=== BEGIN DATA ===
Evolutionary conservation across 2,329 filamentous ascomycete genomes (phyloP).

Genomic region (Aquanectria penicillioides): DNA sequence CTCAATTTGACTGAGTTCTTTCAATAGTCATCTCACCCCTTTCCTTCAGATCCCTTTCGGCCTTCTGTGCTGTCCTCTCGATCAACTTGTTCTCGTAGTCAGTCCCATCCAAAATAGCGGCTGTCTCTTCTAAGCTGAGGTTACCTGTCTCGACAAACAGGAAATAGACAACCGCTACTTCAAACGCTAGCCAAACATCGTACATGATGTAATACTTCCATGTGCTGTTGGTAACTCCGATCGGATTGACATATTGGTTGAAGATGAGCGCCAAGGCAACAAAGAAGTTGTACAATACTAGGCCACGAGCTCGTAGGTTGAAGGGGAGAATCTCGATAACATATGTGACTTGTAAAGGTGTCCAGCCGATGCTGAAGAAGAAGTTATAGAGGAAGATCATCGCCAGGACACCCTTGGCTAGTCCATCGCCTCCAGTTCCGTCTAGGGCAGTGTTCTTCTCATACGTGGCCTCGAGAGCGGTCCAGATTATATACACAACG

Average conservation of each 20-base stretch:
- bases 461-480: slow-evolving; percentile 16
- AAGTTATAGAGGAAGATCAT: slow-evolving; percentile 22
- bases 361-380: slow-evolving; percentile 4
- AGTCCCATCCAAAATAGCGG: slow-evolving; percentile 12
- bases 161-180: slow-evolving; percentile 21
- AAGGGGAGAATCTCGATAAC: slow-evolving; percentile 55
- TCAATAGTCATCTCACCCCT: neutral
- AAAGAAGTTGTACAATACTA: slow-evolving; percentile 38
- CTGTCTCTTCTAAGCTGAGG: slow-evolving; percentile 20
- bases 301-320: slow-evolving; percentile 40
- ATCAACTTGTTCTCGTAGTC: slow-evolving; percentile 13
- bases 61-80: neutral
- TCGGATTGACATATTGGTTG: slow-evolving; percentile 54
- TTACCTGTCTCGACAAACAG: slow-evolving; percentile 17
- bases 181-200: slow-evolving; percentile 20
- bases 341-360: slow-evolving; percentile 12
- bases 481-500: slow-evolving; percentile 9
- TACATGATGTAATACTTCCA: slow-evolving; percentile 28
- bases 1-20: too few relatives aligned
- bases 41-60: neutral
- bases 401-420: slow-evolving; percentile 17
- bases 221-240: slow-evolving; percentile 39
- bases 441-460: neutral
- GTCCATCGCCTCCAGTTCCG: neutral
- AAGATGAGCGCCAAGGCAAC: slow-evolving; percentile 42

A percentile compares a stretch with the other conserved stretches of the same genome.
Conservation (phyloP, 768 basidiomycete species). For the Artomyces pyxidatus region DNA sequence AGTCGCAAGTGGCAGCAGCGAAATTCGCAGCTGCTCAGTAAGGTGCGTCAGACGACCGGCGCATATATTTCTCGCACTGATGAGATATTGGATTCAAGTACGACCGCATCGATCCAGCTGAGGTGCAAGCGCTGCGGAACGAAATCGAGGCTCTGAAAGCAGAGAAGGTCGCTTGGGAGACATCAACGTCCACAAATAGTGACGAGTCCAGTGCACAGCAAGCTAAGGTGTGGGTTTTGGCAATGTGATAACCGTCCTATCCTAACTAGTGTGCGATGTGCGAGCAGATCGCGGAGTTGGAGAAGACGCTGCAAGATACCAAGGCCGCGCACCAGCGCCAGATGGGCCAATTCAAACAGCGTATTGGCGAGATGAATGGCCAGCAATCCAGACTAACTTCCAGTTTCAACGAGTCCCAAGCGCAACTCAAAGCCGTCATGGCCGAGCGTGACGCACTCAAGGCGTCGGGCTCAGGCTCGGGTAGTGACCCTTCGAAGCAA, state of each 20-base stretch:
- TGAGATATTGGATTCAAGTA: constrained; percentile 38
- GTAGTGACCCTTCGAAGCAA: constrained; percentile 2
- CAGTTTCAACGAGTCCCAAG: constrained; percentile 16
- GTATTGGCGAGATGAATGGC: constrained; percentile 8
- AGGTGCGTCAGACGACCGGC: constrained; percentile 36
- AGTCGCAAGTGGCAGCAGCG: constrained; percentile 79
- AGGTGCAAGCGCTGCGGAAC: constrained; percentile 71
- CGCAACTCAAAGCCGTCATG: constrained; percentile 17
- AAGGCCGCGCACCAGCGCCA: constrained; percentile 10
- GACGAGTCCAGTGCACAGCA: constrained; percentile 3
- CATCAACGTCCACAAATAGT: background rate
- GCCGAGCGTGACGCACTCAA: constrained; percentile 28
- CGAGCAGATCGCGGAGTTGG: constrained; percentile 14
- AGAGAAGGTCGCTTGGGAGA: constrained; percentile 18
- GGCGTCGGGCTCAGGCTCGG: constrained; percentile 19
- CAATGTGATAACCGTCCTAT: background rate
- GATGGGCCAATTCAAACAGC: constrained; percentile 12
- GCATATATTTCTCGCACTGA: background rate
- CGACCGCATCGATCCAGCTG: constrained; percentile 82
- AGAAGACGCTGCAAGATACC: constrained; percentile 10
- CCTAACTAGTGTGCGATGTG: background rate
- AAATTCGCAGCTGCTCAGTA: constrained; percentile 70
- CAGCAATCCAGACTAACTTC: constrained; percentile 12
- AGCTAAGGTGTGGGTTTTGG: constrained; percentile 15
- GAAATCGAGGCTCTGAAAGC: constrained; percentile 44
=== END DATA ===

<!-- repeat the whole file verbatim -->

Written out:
Evolutionary conservation across 2,329 filamentous ascomycete genomes (phyloP).

Genomic region (Aquanectria penicillioides): DNA sequence CTCAATTTGACTGAGTTCTTTCAATAGTCATCTCACCCCTTTCCTTCAGATCCCTTTCGGCCTTCTGTGCTGTCCTCTCGATCAACTTGTTCTCGTAGTCAGTCCCATCCAAAATAGCGGCTGTCTCTTCTAAGCTGAGGTTACCTGTCTCGACAAACAGGAAATAGACAACCGCTACTTCAAACGCTAGCCAAACATCGTACATGATGTAATACTTCCATGTGCTGTTGGTAACTCCGATCGGATTGACATATTGGTTGAAGATGAGCGCCAAGGCAACAAAGAAGTTGTACAATACTAGGCCACGAGCTCGTAGGTTGAAGGGGAGAATCTCGATAACATATGTGACTTGTAAAGGTGTCCAGCCGATGCTGAAGAAGAAGTTATAGAGGAAGATCATCGCCAGGACACCCTTGGCTAGTCCATCGCCTCCAGTTCCGTCTAGGGCAGTGTTCTTCTCATACGTGGCCTCGAGAGCGGTCCAGATTATATACACAACG

Average conservation of each 20-base stretch:
- bases 461-480: slow-evolving; percentile 16
- AAGTTATAGAGGAAGATCAT: slow-evolving; percentile 22
- bases 361-380: slow-evolving; percentile 4
- AGTCCCATCCAAAATAGCGG: slow-evolving; percentile 12
- bases 161-180: slow-evolving; percentile 21
- AAGGGGAGAATCTCGATAAC: slow-evolving; percentile 55
- TCAATAGTCATCTCACCCCT: neutral
- AAAGAAGTTGTACAATACTA: slow-evolving; percentile 38
- CTGTCTCTTCTAAGCTGAGG: slow-evolving; percentile 20
- bases 301-320: slow-evolving; percentile 40
- ATCAACTTGTTCTCGTAGTC: slow-evolving; percentile 13
- bases 61-80: neutral
- TCGGATTGACATATTGGTTG: slow-evolving; percentile 54
- TTACCTGTCTCGACAAACAG: slow-evolving; percentile 17
- bases 181-200: slow-evolving; percentile 20
- bases 341-360: slow-evolving; percentile 12
- bases 481-500: slow-evolving; percentile 9
- TACATGATGTAATACTTCCA: slow-evolving; percentile 28
- bases 1-20: too few relatives aligned
- bases 41-60: neutral
- bases 401-420: slow-evolving; percentile 17
- bases 221-240: slow-evolving; percentile 39
- bases 441-460: neutral
- GTCCATCGCCTCCAGTTCCG: neutral
- AAGATGAGCGCCAAGGCAAC: slow-evolving; percentile 42

A percentile compares a stretch with the other conserved stretches of the same genome.
Conservation (phyloP, 768 basidiomycete species). For the Artomyces pyxidatus region DNA sequence AGTCGCAAGTGGCAGCAGCGAAATTCGCAGCTGCTCAGTAAGGTGCGTCAGACGACCGGCGCATATATTTCTCGCACTGATGAGATATTGGATTCAAGTACGACCGCATCGATCCAGCTGAGGTGCAAGCGCTGCGGAACGAAATCGAGGCTCTGAAAGCAGAGAAGGTCGCTTGGGAGACATCAACGTCCACAAATAGTGACGAGTCCAGTGCACAGCAAGCTAAGGTGTGGGTTTTGGCAATGTGATAACCGTCCTATCCTAACTAGTGTGCGATGTGCGAGCAGATCGCGGAGTTGGAGAAGACGCTGCAAGATACCAAGGCCGCGCACCAGCGCCAGATGGGCCAATTCAAACAGCGTATTGGCGAGATGAATGGCCAGCAATCCAGACTAACTTCCAGTTTCAACGAGTCCCAAGCGCAACTCAAAGCCGTCATGGCCGAGCGTGACGCACTCAAGGCGTCGGGCTCAGGCTCGGGTAGTGACCCTTCGAAGCAA, state of each 20-base stretch:
- TGAGATATTGGATTCAAGTA: constrained; percentile 38
- GTAGTGACCCTTCGAAGCAA: constrained; percentile 2
- CAGTTTCAACGAGTCCCAAG: constrained; percentile 16
- GTATTGGCGAGATGAATGGC: constrained; percentile 8
- AGGTGCGTCAGACGACCGGC: constrained; percentile 36
- AGTCGCAAGTGGCAGCAGCG: constrained; percentile 79
- AGGTGCAAGCGCTGCGGAAC: constrained; percentile 71
- CGCAACTCAAAGCCGTCATG: constrained; percentile 17
- AAGGCCGCGCACCAGCGCCA: constrained; percentile 10
- GACGAGTCCAGTGCACAGCA: constrained; percentile 3
- CATCAACGTCCACAAATAGT: background rate
- GCCGAGCGTGACGCACTCAA: constrained; percentile 28
- CGAGCAGATCGCGGAGTTGG: constrained; percentile 14
- AGAGAAGGTCGCTTGGGAGA: constrained; percentile 18
- GGCGTCGGGCTCAGGCTCGG: constrained; percentile 19
- CAATGTGATAACCGTCCTAT: background rate
- GATGGGCCAATTCAAACAGC: constrained; percentile 12
- GCATATATTTCTCGCACTGA: background rate
- CGACCGCATCGATCCAGCTG: constrained; percentile 82
- AGAAGACGCTGCAAGATACC: constrained; percentile 10
- CCTAACTAGTGTGCGATGTG: background rate
- AAATTCGCAGCTGCTCAGTA: constrained; percentile 70
- CAGCAATCCAGACTAACTTC: constrained; percentile 12
- AGCTAAGGTGTGGGTTTTGG: constrained; percentile 15
- GAAATCGAGGCTCTGAAAGC: constrained; percentile 44